News Better Hospital Food

Hospital staff say patient meals not fit to eat

More than half of hospital staff in England wouldn’t eat food served to patients because it’s unhealthy and of poor quality, according to a survey by UNISON

Food served to a hospital patient. Credit: Kath Dalmeny

Food served to a hospital patient. Credit: Kath Dalmeny

Many NHS employees and those working for private firms, including nurses, porters and those in administrative roles, also reveal nutritious meals aren’t available to buy at work, especially when on night shifts.

No free drinking water, poor food-preparation facilities or meals unsuitable for their dietary or religious needs were among other top complaints from more than 300 staff across England.

The findings highlight the failure of the NHS to ensure hospital vending machines, restaurants and shops provide decent quality, nutritious meals. Staff also complain they are unable to heat up and prepare food on site, according to UNISON.

The issue of food in hospitals and meal options for staff is being discussed at UNISON’s annual health conference in Bournemouth this week.

Half of respondents (50%) thought meals were neither nutritious nor good quality, while slightly more (53%) said they wouldn’t eat food prepared for patients.

Another major concern was the lack of healthy, inexpensive food and drink options for employees. Nearly a third (32%) said on-site vending machines sold no nutritious snacks. Similar complaints were made of restaurants (16%) and shops (16%).

More than one in ten (12%) said they had no access to free drinking water and more than a quarter (28%) that they could not buy food suitable for their diet or religion, such as vegetarian or halal options.

Staff said that healthier foods, such as fruit, vegetables and low-fat, low-sugar choices, were hard to find at night despite almost a third (32%) of staff working shifts.

Those who brought food from home (71%) to eat at work often found preparation facilities, such as microwaves and kitchens, fell short of expectations. Two in five (40%) rated these as “bad” and just over a quarter (26%) said they had no dedicated area to eat.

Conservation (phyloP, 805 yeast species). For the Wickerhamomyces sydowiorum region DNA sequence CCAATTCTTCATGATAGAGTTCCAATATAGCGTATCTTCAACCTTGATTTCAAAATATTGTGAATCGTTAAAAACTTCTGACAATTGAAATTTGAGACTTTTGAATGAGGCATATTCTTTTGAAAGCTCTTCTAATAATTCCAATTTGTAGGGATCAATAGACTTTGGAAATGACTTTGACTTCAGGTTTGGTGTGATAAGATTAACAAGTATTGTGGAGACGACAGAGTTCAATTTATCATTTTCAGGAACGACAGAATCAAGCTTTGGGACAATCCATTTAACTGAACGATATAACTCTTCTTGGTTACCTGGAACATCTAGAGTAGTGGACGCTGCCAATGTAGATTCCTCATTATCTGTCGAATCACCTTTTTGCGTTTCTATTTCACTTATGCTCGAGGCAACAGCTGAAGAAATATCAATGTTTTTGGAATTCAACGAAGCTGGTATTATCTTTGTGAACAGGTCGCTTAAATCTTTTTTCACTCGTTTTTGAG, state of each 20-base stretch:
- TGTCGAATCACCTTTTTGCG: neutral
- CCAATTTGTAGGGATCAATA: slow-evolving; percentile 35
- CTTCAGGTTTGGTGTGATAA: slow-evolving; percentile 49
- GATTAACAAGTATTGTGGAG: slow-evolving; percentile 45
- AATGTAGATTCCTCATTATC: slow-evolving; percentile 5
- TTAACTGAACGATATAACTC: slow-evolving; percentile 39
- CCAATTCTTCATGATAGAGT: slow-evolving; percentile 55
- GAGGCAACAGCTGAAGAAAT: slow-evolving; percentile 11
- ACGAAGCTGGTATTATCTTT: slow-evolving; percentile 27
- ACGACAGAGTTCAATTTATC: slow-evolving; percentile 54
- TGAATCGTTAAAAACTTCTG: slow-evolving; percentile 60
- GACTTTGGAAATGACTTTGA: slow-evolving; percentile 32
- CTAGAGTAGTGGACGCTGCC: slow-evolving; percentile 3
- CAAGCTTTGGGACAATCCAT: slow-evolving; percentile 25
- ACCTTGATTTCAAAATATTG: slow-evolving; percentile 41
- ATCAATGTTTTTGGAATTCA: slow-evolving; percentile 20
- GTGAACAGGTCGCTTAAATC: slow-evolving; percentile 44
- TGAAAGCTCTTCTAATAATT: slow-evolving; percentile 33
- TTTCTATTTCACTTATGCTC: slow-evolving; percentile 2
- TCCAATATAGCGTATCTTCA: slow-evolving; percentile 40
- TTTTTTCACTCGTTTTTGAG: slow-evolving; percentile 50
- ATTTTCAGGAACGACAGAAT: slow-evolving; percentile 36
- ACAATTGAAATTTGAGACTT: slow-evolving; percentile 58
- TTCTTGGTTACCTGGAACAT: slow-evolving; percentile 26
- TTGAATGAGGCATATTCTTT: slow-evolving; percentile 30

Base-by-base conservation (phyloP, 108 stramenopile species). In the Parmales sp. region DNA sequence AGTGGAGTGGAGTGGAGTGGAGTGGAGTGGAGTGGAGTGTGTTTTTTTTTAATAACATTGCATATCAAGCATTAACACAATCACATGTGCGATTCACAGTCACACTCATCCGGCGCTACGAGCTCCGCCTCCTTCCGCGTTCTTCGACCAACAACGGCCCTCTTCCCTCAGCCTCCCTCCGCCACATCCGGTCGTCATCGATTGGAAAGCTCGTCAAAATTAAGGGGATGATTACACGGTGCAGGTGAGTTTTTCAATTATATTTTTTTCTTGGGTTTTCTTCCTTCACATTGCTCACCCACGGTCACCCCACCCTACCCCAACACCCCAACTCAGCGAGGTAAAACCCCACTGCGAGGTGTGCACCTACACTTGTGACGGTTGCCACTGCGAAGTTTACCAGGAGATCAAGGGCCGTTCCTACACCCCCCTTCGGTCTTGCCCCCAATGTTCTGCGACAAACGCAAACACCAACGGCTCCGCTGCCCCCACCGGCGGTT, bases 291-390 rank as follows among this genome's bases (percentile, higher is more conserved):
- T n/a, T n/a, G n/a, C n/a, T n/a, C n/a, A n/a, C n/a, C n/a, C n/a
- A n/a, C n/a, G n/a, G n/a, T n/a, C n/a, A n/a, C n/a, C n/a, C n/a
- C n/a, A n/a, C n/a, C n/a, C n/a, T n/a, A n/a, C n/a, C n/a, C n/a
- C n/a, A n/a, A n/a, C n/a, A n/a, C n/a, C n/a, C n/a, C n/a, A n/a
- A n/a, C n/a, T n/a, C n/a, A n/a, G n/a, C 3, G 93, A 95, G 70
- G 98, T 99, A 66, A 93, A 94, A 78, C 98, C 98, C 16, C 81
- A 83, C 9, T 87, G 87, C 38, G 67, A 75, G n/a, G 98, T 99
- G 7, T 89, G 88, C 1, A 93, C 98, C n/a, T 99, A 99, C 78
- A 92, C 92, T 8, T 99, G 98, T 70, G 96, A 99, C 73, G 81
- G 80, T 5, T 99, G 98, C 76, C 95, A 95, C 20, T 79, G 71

The high cost of nutritious food at work was cited as the biggest barrier to eating healthily (61%).

UNISON head of health Sara Gorton said:

“Everyone in hospitals including staff, patients and visitors deserves healthy food that’s reasonably priced. Patients who are ill need nutritious and appealing meals to help them recover. Busy staff also need nourishing choices and proper breaks so they can re-charge on hectic shifts. The NHS is failing in its responsibility to look after the wellbeing of its employees. Healthy options should be made available 24-hours a day and better food standards enforced.”

Notes to editors:

  • The survey was carried out in December 2018 with 353 responses from employees. The vast majority (99%) were NHS and the rest worked in the private sector. They included those in nursing and midwifery (32%), administrative and clerical (23%), clinical support (29%), facilities and estates (13%), therapies (5%) and other roles (9%).
  • Hospital food and meals for staff featured in motions 31, 32 and 33 at UNISON’s annual health conference in Bournemouth. Click here for full details of the motions.
  • UNISON is the UK’s largest union, with more than 1.3 million members providing public services – in education, local government, the NHS, police service and energy. They are employed in both the public and private sectors.

Published Thursday 11 April 2019

Better Hospital Food: The campaign represents a coalition of organisations calling on the Westminster government to introduce mandatory nutritional, environmental and ethical standards for food served to patients in NHS hospitals in England.

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